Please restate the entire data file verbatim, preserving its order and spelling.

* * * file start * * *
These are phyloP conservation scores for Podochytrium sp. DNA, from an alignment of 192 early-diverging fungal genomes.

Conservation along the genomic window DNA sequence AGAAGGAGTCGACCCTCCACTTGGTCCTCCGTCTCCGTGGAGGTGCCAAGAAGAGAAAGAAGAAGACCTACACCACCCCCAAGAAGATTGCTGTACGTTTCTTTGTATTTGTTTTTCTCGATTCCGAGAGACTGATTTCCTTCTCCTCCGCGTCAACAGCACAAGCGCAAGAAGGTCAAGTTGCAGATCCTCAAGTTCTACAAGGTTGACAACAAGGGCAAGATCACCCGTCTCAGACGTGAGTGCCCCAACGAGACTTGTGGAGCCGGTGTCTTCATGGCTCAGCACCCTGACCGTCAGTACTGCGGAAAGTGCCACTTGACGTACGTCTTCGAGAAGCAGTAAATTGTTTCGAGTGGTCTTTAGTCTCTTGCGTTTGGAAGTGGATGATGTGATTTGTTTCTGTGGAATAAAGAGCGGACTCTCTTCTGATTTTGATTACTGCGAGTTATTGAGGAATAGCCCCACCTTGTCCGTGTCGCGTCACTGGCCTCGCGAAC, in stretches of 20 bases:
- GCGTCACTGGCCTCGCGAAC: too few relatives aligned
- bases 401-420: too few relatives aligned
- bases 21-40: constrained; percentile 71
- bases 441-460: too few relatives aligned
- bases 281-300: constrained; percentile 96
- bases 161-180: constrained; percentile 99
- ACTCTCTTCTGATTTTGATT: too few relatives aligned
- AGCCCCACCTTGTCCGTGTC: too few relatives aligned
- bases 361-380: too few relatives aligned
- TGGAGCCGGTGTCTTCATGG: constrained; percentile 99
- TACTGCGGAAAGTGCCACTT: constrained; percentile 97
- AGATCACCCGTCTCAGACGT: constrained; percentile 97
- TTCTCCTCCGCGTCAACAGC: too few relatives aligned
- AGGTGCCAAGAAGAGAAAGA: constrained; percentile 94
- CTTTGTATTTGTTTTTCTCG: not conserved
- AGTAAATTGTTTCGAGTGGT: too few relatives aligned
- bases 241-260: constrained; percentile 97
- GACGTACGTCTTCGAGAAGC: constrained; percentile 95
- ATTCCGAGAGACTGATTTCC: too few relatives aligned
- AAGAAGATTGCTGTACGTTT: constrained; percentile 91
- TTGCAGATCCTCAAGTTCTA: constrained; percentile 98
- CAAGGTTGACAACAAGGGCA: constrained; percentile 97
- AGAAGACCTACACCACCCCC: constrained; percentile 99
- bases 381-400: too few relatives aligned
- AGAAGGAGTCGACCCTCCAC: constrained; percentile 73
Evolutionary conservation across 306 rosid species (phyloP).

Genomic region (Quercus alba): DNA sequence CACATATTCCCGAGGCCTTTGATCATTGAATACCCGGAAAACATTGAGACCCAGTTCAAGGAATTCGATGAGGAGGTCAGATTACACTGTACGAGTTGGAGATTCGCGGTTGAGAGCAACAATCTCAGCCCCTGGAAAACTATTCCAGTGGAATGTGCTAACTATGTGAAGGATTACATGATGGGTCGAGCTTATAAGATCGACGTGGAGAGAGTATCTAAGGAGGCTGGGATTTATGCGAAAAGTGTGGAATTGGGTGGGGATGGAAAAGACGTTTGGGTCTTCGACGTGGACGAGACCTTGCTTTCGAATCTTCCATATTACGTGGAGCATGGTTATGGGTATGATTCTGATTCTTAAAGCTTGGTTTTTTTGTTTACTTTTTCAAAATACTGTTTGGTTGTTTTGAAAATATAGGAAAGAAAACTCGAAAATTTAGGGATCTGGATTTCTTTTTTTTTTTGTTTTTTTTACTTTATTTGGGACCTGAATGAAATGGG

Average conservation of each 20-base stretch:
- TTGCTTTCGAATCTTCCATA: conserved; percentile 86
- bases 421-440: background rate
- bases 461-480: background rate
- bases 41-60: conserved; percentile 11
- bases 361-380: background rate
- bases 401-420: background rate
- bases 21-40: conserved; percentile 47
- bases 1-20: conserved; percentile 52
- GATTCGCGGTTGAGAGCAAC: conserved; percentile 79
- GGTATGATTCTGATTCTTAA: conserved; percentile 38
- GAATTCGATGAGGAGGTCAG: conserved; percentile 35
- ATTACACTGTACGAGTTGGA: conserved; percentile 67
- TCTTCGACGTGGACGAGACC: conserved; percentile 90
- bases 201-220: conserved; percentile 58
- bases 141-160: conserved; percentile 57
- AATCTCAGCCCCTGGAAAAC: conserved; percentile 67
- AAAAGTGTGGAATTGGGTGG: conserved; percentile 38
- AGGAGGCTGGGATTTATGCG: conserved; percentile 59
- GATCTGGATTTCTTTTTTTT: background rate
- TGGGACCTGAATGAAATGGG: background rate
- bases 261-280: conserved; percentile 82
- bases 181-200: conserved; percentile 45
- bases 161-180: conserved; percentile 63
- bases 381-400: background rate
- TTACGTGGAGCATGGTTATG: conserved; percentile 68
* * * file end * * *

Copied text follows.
These are phyloP conservation scores for Podochytrium sp. DNA, from an alignment of 192 early-diverging fungal genomes.

Conservation along the genomic window DNA sequence AGAAGGAGTCGACCCTCCACTTGGTCCTCCGTCTCCGTGGAGGTGCCAAGAAGAGAAAGAAGAAGACCTACACCACCCCCAAGAAGATTGCTGTACGTTTCTTTGTATTTGTTTTTCTCGATTCCGAGAGACTGATTTCCTTCTCCTCCGCGTCAACAGCACAAGCGCAAGAAGGTCAAGTTGCAGATCCTCAAGTTCTACAAGGTTGACAACAAGGGCAAGATCACCCGTCTCAGACGTGAGTGCCCCAACGAGACTTGTGGAGCCGGTGTCTTCATGGCTCAGCACCCTGACCGTCAGTACTGCGGAAAGTGCCACTTGACGTACGTCTTCGAGAAGCAGTAAATTGTTTCGAGTGGTCTTTAGTCTCTTGCGTTTGGAAGTGGATGATGTGATTTGTTTCTGTGGAATAAAGAGCGGACTCTCTTCTGATTTTGATTACTGCGAGTTATTGAGGAATAGCCCCACCTTGTCCGTGTCGCGTCACTGGCCTCGCGAAC, in stretches of 20 bases:
- GCGTCACTGGCCTCGCGAAC: too few relatives aligned
- bases 401-420: too few relatives aligned
- bases 21-40: constrained; percentile 71
- bases 441-460: too few relatives aligned
- bases 281-300: constrained; percentile 96
- bases 161-180: constrained; percentile 99
- ACTCTCTTCTGATTTTGATT: too few relatives aligned
- AGCCCCACCTTGTCCGTGTC: too few relatives aligned
- bases 361-380: too few relatives aligned
- TGGAGCCGGTGTCTTCATGG: constrained; percentile 99
- TACTGCGGAAAGTGCCACTT: constrained; percentile 97
- AGATCACCCGTCTCAGACGT: constrained; percentile 97
- TTCTCCTCCGCGTCAACAGC: too few relatives aligned
- AGGTGCCAAGAAGAGAAAGA: constrained; percentile 94
- CTTTGTATTTGTTTTTCTCG: not conserved
- AGTAAATTGTTTCGAGTGGT: too few relatives aligned
- bases 241-260: constrained; percentile 97
- GACGTACGTCTTCGAGAAGC: constrained; percentile 95
- ATTCCGAGAGACTGATTTCC: too few relatives aligned
- AAGAAGATTGCTGTACGTTT: constrained; percentile 91
- TTGCAGATCCTCAAGTTCTA: constrained; percentile 98
- CAAGGTTGACAACAAGGGCA: constrained; percentile 97
- AGAAGACCTACACCACCCCC: constrained; percentile 99
- bases 381-400: too few relatives aligned
- AGAAGGAGTCGACCCTCCAC: constrained; percentile 73
Evolutionary conservation across 306 rosid species (phyloP).

Genomic region (Quercus alba): DNA sequence CACATATTCCCGAGGCCTTTGATCATTGAATACCCGGAAAACATTGAGACCCAGTTCAAGGAATTCGATGAGGAGGTCAGATTACACTGTACGAGTTGGAGATTCGCGGTTGAGAGCAACAATCTCAGCCCCTGGAAAACTATTCCAGTGGAATGTGCTAACTATGTGAAGGATTACATGATGGGTCGAGCTTATAAGATCGACGTGGAGAGAGTATCTAAGGAGGCTGGGATTTATGCGAAAAGTGTGGAATTGGGTGGGGATGGAAAAGACGTTTGGGTCTTCGACGTGGACGAGACCTTGCTTTCGAATCTTCCATATTACGTGGAGCATGGTTATGGGTATGATTCTGATTCTTAAAGCTTGGTTTTTTTGTTTACTTTTTCAAAATACTGTTTGGTTGTTTTGAAAATATAGGAAAGAAAACTCGAAAATTTAGGGATCTGGATTTCTTTTTTTTTTTGTTTTTTTTACTTTATTTGGGACCTGAATGAAATGGG

Average conservation of each 20-base stretch:
- TTGCTTTCGAATCTTCCATA: conserved; percentile 86
- bases 421-440: background rate
- bases 461-480: background rate
- bases 41-60: conserved; percentile 11
- bases 361-380: background rate
- bases 401-420: background rate
- bases 21-40: conserved; percentile 47
- bases 1-20: conserved; percentile 52
- GATTCGCGGTTGAGAGCAAC: conserved; percentile 79
- GGTATGATTCTGATTCTTAA: conserved; percentile 38
- GAATTCGATGAGGAGGTCAG: conserved; percentile 35
- ATTACACTGTACGAGTTGGA: conserved; percentile 67
- TCTTCGACGTGGACGAGACC: conserved; percentile 90
- bases 201-220: conserved; percentile 58
- bases 141-160: conserved; percentile 57
- AATCTCAGCCCCTGGAAAAC: conserved; percentile 67
- AAAAGTGTGGAATTGGGTGG: conserved; percentile 38
- AGGAGGCTGGGATTTATGCG: conserved; percentile 59
- GATCTGGATTTCTTTTTTTT: background rate
- TGGGACCTGAATGAAATGGG: background rate
- bases 261-280: conserved; percentile 82
- bases 181-200: conserved; percentile 45
- bases 161-180: conserved; percentile 63
- bases 381-400: background rate
- TTACGTGGAGCATGGTTATG: conserved; percentile 68